Why Being a Brand Ambassador for Booze Is Harder in Control States

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Nearly everything is more difficult for alcohol producers and consumers in control states. That also extends to perhaps unexpected parts of the drink industry, such as brand ambassadors. Liquor.com interviewed several veteran brand ambassadors about the difficulties of operating in control states:

Being a liquor rep or brand ambassador can be a rewarding career. Knowing the ins and outs of a product or brand, spending time on the road visiting key accounts and building relationships with bartenders and owners are all key aspects of the job. But working in control states adds another level of complexity and challenge to the business of promoting a spirit, especially in stricter states that impose numerous regulations on how to sell alcohol…

Primarily, control states act as a single distributor for alcohol, selling directly from state-controlled liquor stores to bars and consumers and prohibiting bartenders from placing orders with anyone else. Building that relationship with bartenders, whether you’re the ground team working in that state, or a national rep who makes the occasional stop in, is key, even more so in control states when checking back in is an essential step.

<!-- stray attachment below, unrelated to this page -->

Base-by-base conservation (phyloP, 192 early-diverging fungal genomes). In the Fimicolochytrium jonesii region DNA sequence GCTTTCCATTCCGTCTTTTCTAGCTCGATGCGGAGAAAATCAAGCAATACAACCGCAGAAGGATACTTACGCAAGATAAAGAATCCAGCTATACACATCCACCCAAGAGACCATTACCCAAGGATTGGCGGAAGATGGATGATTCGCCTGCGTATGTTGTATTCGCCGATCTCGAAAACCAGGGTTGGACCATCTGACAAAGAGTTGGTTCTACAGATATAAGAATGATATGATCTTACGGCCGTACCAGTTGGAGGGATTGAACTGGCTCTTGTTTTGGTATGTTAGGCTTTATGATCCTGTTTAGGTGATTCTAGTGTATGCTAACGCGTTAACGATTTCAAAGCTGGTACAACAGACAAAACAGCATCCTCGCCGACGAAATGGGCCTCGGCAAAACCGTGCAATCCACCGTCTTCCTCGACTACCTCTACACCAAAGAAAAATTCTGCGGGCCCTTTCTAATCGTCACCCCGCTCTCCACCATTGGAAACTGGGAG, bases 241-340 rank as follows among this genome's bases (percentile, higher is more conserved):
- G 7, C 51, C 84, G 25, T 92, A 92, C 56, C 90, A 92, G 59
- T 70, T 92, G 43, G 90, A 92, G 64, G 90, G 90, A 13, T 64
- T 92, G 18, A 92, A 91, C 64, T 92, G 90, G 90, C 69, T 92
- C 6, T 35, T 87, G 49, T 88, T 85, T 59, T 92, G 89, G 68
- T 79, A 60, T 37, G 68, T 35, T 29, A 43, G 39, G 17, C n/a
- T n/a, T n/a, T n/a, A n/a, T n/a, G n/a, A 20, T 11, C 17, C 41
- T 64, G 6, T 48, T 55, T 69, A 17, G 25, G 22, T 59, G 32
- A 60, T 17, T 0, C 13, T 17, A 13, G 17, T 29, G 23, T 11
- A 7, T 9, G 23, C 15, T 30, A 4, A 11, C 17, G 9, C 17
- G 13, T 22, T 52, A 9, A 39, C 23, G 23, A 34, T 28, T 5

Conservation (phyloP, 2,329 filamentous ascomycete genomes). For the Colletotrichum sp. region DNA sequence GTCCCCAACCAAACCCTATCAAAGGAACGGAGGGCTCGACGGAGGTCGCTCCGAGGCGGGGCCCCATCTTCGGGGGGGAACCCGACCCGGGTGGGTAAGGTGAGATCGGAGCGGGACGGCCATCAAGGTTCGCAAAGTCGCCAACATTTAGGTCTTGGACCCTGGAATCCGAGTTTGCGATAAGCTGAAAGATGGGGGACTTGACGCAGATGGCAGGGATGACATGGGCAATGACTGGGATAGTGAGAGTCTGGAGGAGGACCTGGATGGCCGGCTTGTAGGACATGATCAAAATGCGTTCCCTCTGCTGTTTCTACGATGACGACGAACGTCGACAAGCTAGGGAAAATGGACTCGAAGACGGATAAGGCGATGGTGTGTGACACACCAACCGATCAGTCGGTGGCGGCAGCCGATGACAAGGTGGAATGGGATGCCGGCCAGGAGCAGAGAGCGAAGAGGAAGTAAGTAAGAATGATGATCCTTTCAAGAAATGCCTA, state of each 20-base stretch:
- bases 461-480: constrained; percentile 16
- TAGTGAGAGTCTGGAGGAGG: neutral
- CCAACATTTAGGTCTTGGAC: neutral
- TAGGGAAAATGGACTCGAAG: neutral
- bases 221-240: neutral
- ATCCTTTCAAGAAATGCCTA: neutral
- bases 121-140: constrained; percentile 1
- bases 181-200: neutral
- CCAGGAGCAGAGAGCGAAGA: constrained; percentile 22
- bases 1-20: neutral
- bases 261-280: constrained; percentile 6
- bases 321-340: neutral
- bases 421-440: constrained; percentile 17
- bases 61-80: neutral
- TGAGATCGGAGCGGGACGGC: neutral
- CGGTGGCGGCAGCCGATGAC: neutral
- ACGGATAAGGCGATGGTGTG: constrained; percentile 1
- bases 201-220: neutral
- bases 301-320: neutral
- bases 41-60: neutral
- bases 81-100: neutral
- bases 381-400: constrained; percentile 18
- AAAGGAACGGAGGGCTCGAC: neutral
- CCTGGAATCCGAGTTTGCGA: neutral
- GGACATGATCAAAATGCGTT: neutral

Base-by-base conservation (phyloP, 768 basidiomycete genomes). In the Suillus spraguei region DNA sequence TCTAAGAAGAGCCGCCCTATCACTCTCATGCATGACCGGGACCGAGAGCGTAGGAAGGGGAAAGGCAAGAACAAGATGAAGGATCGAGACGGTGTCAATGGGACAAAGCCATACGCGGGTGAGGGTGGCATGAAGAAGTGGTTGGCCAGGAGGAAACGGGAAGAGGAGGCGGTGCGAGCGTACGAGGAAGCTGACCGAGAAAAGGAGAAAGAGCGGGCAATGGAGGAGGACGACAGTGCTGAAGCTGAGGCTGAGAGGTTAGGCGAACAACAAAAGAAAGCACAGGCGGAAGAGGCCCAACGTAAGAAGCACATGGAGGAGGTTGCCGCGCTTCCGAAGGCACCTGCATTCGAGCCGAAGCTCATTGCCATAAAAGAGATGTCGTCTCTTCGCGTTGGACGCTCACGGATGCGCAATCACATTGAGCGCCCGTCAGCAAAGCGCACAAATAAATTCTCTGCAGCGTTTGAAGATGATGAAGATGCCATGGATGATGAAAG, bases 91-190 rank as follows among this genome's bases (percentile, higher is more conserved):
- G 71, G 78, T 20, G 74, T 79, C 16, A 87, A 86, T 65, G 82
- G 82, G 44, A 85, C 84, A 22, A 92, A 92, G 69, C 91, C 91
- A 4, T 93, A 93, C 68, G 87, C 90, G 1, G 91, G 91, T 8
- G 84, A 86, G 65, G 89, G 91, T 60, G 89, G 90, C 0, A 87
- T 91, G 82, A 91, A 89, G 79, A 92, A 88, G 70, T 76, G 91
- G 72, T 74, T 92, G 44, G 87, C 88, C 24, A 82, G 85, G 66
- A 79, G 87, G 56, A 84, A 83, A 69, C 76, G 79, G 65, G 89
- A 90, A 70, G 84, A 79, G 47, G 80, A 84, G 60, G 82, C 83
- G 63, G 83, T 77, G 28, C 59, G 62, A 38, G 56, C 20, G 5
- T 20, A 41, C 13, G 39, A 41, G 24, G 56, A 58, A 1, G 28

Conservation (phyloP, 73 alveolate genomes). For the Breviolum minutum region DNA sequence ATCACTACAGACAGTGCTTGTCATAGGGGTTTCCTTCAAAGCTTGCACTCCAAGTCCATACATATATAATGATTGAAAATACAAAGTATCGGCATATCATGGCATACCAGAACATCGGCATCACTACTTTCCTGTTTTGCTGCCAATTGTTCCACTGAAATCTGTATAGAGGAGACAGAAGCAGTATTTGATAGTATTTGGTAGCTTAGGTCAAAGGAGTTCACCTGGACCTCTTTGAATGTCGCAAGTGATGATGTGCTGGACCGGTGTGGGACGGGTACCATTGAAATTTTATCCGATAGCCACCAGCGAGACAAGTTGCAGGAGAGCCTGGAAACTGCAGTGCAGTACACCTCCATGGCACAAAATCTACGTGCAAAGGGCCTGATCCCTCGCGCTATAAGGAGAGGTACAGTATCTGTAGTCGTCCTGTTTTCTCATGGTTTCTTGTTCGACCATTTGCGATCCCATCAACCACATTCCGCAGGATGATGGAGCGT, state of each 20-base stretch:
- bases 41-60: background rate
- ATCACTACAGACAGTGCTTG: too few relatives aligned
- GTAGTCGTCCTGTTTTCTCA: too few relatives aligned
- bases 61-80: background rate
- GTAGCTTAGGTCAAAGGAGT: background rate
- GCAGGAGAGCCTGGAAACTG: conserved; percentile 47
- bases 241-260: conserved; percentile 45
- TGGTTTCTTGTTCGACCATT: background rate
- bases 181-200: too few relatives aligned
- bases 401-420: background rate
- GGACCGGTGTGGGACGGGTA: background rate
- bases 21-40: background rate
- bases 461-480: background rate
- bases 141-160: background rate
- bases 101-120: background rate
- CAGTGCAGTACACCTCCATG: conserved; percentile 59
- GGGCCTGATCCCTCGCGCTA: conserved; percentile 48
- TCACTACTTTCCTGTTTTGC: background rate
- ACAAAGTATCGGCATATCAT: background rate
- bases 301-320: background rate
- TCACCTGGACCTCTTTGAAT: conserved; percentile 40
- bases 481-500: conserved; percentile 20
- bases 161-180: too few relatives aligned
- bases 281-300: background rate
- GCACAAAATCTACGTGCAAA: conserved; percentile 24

“One difference in a control state is that you can’t always be closing, because there’s a disconnect between pitching products and educating, and the actual purchase,” says [Rocky] Yeh. “They can’t just take an order on the spot. It means there needs to be a lot more follow-up but in a way that’s not nagging.”…

Read the whole feature here.